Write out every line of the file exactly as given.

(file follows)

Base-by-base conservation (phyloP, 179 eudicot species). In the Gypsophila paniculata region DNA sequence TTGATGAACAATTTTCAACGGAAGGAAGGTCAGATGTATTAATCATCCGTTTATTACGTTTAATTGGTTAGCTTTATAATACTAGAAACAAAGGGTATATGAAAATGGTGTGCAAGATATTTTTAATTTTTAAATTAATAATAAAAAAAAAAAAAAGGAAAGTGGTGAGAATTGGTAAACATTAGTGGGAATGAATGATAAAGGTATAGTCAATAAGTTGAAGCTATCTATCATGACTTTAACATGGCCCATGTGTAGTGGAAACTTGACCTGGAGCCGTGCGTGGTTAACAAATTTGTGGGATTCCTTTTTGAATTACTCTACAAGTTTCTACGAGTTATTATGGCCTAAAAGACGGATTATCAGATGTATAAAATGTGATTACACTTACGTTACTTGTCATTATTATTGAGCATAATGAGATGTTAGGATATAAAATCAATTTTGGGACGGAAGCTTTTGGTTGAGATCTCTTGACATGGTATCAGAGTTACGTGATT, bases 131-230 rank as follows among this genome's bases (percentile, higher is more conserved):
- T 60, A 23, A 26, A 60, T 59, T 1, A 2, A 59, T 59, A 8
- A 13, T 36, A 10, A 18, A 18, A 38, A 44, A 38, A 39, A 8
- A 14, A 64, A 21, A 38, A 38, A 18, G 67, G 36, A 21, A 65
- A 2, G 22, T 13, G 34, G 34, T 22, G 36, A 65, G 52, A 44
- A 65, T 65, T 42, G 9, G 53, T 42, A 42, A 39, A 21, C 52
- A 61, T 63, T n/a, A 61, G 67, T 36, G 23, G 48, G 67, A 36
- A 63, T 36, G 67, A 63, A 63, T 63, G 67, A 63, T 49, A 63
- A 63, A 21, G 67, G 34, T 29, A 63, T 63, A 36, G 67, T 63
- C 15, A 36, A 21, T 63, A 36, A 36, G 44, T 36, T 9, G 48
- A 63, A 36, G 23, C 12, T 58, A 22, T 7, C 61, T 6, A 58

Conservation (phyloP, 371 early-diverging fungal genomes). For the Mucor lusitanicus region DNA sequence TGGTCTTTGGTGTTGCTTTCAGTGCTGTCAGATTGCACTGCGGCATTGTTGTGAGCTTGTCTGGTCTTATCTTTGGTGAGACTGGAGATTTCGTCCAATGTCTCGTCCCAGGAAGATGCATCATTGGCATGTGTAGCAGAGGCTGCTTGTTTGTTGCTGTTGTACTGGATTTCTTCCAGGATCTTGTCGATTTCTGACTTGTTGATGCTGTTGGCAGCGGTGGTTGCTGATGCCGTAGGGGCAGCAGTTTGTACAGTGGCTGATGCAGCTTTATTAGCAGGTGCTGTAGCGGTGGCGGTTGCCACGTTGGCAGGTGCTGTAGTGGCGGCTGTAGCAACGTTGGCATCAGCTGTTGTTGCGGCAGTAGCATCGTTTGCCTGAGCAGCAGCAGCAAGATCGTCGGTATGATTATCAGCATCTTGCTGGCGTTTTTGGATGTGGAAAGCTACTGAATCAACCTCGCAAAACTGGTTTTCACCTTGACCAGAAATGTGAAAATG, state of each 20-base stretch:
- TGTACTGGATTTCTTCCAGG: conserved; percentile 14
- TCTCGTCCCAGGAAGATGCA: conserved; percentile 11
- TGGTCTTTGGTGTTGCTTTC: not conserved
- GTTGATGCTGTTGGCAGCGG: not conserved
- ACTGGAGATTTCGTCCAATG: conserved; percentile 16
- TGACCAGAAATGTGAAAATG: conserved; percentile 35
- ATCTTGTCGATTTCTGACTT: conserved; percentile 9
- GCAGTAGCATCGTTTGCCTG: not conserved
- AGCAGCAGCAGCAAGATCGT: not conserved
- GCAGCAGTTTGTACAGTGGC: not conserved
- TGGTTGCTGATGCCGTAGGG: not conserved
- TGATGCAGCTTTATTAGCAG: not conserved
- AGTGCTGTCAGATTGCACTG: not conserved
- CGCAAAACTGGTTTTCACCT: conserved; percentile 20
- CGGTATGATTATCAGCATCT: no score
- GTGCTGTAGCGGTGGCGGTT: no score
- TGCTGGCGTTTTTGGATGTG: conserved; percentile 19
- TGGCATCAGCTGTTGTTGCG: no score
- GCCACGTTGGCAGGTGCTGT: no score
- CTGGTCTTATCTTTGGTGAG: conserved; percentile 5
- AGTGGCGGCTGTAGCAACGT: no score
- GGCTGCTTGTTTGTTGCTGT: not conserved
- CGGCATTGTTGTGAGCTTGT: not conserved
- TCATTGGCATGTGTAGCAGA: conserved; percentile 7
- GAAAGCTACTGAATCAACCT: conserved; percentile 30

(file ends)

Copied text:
Base-by-base conservation (phyloP, 179 eudicot species). In the Gypsophila paniculata region DNA sequence TTGATGAACAATTTTCAACGGAAGGAAGGTCAGATGTATTAATCATCCGTTTATTACGTTTAATTGGTTAGCTTTATAATACTAGAAACAAAGGGTATATGAAAATGGTGTGCAAGATATTTTTAATTTTTAAATTAATAATAAAAAAAAAAAAAAGGAAAGTGGTGAGAATTGGTAAACATTAGTGGGAATGAATGATAAAGGTATAGTCAATAAGTTGAAGCTATCTATCATGACTTTAACATGGCCCATGTGTAGTGGAAACTTGACCTGGAGCCGTGCGTGGTTAACAAATTTGTGGGATTCCTTTTTGAATTACTCTACAAGTTTCTACGAGTTATTATGGCCTAAAAGACGGATTATCAGATGTATAAAATGTGATTACACTTACGTTACTTGTCATTATTATTGAGCATAATGAGATGTTAGGATATAAAATCAATTTTGGGACGGAAGCTTTTGGTTGAGATCTCTTGACATGGTATCAGAGTTACGTGATT, bases 131-230 rank as follows among this genome's bases (percentile, higher is more conserved):
- T 60, A 23, A 26, A 60, T 59, T 1, A 2, A 59, T 59, A 8
- A 13, T 36, A 10, A 18, A 18, A 38, A 44, A 38, A 39, A 8
- A 14, A 64, A 21, A 38, A 38, A 18, G 67, G 36, A 21, A 65
- A 2, G 22, T 13, G 34, G 34, T 22, G 36, A 65, G 52, A 44
- A 65, T 65, T 42, G 9, G 53, T 42, A 42, A 39, A 21, C 52
- A 61, T 63, T n/a, A 61, G 67, T 36, G 23, G 48, G 67, A 36
- A 63, T 36, G 67, A 63, A 63, T 63, G 67, A 63, T 49, A 63
- A 63, A 21, G 67, G 34, T 29, A 63, T 63, A 36, G 67, T 63
- C 15, A 36, A 21, T 63, A 36, A 36, G 44, T 36, T 9, G 48
- A 63, A 36, G 23, C 12, T 58, A 22, T 7, C 61, T 6, A 58

Conservation (phyloP, 371 early-diverging fungal genomes). For the Mucor lusitanicus region DNA sequence TGGTCTTTGGTGTTGCTTTCAGTGCTGTCAGATTGCACTGCGGCATTGTTGTGAGCTTGTCTGGTCTTATCTTTGGTGAGACTGGAGATTTCGTCCAATGTCTCGTCCCAGGAAGATGCATCATTGGCATGTGTAGCAGAGGCTGCTTGTTTGTTGCTGTTGTACTGGATTTCTTCCAGGATCTTGTCGATTTCTGACTTGTTGATGCTGTTGGCAGCGGTGGTTGCTGATGCCGTAGGGGCAGCAGTTTGTACAGTGGCTGATGCAGCTTTATTAGCAGGTGCTGTAGCGGTGGCGGTTGCCACGTTGGCAGGTGCTGTAGTGGCGGCTGTAGCAACGTTGGCATCAGCTGTTGTTGCGGCAGTAGCATCGTTTGCCTGAGCAGCAGCAGCAAGATCGTCGGTATGATTATCAGCATCTTGCTGGCGTTTTTGGATGTGGAAAGCTACTGAATCAACCTCGCAAAACTGGTTTTCACCTTGACCAGAAATGTGAAAATG, state of each 20-base stretch:
- TGTACTGGATTTCTTCCAGG: conserved; percentile 14
- TCTCGTCCCAGGAAGATGCA: conserved; percentile 11
- TGGTCTTTGGTGTTGCTTTC: not conserved
- GTTGATGCTGTTGGCAGCGG: not conserved
- ACTGGAGATTTCGTCCAATG: conserved; percentile 16
- TGACCAGAAATGTGAAAATG: conserved; percentile 35
- ATCTTGTCGATTTCTGACTT: conserved; percentile 9
- GCAGTAGCATCGTTTGCCTG: not conserved
- AGCAGCAGCAGCAAGATCGT: not conserved
- GCAGCAGTTTGTACAGTGGC: not conserved
- TGGTTGCTGATGCCGTAGGG: not conserved
- TGATGCAGCTTTATTAGCAG: not conserved
- AGTGCTGTCAGATTGCACTG: not conserved
- CGCAAAACTGGTTTTCACCT: conserved; percentile 20
- CGGTATGATTATCAGCATCT: no score
- GTGCTGTAGCGGTGGCGGTT: no score
- TGCTGGCGTTTTTGGATGTG: conserved; percentile 19
- TGGCATCAGCTGTTGTTGCG: no score
- GCCACGTTGGCAGGTGCTGT: no score
- CTGGTCTTATCTTTGGTGAG: conserved; percentile 5
- AGTGGCGGCTGTAGCAACGT: no score
- GGCTGCTTGTTTGTTGCTGT: not conserved
- CGGCATTGTTGTGAGCTTGT: not conserved
- TCATTGGCATGTGTAGCAGA: conserved; percentile 7
- GAAAGCTACTGAATCAACCT: conserved; percentile 30